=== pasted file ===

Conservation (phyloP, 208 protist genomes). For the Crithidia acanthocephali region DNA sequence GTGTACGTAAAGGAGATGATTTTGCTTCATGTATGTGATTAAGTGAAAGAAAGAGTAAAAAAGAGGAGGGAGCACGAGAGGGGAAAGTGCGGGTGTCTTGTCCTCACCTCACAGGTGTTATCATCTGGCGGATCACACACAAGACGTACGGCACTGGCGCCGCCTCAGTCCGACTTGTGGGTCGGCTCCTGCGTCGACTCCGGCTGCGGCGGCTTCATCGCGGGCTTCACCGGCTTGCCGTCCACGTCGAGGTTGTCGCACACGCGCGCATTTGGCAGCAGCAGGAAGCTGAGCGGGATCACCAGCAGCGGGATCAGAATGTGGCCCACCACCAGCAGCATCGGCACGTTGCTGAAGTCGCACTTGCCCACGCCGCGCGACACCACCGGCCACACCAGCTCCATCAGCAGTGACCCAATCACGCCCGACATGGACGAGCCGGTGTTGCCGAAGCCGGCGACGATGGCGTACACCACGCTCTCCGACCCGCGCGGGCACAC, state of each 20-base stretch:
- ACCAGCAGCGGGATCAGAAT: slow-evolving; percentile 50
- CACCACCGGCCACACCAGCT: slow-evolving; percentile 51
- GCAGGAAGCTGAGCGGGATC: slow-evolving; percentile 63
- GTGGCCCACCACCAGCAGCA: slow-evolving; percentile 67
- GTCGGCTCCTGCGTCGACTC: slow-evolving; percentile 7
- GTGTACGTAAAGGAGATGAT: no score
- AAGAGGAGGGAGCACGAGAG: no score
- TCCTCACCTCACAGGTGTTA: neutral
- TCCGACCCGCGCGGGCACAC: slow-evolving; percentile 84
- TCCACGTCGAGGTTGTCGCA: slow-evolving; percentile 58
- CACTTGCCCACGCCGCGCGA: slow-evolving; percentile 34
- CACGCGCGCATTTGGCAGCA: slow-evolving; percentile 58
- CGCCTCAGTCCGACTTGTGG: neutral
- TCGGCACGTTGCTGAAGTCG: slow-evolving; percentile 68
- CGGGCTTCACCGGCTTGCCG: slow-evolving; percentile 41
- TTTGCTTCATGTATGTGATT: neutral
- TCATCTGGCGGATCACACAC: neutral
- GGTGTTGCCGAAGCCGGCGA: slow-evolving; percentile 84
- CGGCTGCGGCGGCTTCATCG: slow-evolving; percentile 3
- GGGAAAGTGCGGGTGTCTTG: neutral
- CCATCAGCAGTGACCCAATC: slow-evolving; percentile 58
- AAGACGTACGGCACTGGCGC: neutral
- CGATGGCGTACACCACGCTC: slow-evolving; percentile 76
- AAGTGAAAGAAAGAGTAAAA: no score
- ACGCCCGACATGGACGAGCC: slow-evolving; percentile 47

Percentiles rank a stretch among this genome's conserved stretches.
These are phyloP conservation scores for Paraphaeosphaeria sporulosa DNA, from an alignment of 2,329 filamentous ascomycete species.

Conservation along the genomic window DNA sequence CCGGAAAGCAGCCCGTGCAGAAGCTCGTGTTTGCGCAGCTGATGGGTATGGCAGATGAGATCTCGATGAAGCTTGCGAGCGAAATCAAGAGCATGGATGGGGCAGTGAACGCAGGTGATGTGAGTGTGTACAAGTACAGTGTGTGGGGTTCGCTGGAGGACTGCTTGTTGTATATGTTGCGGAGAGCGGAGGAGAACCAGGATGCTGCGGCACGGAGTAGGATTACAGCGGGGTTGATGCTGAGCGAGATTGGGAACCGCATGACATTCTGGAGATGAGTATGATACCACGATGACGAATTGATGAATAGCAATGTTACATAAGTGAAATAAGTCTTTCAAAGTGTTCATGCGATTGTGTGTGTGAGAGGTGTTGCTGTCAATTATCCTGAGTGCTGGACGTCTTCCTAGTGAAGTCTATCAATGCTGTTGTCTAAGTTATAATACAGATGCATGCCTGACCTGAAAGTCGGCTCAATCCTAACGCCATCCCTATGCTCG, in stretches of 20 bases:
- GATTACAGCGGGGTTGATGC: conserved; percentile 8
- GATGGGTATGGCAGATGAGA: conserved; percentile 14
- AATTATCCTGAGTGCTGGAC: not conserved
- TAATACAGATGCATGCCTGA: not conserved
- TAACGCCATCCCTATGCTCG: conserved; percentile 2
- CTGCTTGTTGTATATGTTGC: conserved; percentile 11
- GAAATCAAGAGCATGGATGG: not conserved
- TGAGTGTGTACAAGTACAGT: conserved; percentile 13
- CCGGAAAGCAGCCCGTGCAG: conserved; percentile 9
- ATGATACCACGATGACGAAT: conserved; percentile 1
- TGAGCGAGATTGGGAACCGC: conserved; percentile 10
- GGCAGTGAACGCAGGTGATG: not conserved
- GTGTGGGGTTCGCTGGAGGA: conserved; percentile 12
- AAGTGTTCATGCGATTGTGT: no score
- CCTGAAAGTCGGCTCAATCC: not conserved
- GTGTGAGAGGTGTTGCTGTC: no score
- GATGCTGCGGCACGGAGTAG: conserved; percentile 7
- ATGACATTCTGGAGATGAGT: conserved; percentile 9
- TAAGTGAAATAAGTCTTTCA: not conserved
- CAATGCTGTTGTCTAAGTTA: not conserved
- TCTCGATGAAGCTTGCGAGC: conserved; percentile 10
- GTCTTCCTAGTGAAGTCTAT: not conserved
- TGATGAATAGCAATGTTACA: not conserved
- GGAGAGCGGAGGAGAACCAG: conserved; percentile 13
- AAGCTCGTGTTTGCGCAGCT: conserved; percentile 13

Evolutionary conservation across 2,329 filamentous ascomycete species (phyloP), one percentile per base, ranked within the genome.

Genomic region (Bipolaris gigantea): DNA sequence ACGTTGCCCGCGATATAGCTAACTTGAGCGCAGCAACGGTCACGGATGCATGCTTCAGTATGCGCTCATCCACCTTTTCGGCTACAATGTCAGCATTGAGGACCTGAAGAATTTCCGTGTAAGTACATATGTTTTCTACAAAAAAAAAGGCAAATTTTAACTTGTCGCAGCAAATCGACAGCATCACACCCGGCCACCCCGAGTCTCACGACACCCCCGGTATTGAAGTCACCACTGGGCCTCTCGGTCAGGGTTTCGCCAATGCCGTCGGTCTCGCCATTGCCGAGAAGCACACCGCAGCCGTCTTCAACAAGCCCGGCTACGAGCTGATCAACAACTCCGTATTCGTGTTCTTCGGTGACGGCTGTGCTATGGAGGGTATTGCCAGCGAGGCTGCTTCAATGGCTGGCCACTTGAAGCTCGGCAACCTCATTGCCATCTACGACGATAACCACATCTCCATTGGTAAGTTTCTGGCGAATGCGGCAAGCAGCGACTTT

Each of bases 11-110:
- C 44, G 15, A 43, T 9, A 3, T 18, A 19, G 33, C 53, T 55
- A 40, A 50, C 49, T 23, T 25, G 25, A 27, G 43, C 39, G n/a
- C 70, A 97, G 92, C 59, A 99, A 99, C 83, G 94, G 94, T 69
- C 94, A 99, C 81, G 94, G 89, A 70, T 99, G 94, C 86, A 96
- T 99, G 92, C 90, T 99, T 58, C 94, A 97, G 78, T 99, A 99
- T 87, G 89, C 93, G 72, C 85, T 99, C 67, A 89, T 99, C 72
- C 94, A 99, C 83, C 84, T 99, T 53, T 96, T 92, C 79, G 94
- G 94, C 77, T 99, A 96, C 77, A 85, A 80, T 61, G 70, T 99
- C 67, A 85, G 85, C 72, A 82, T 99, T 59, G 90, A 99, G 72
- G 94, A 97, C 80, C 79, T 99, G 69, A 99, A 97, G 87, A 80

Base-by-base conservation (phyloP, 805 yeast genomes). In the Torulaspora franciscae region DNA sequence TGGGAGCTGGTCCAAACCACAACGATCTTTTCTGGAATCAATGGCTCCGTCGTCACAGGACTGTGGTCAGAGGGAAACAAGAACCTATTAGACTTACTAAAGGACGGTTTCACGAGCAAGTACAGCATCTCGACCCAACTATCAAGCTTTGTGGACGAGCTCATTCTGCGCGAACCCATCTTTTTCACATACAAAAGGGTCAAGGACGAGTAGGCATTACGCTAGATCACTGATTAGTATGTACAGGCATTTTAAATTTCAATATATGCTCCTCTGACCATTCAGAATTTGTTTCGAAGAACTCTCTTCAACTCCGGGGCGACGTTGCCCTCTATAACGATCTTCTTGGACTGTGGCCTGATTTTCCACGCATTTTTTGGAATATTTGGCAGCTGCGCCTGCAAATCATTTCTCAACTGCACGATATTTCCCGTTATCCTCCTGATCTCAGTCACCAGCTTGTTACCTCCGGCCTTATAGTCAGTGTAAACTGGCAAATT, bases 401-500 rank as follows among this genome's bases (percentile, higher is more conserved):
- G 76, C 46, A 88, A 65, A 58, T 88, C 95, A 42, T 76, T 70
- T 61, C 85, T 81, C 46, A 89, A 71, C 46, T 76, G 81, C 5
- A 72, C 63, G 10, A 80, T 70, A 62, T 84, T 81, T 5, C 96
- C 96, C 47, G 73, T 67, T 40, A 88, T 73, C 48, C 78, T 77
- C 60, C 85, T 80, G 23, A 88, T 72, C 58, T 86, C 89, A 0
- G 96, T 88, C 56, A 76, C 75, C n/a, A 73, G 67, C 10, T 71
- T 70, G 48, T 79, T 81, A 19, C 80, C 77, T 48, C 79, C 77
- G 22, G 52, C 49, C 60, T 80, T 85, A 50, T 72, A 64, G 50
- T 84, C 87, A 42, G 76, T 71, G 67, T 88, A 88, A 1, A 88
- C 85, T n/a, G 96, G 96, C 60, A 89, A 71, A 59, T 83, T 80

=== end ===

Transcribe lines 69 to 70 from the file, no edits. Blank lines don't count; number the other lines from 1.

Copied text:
- G 76, C 46, A 88, A 65, A 58, T 88, C 95, A 42, T 76, T 70
- T 61, C 85, T 81, C 46, A 89, A 71, C 46, T 76, G 81, C 5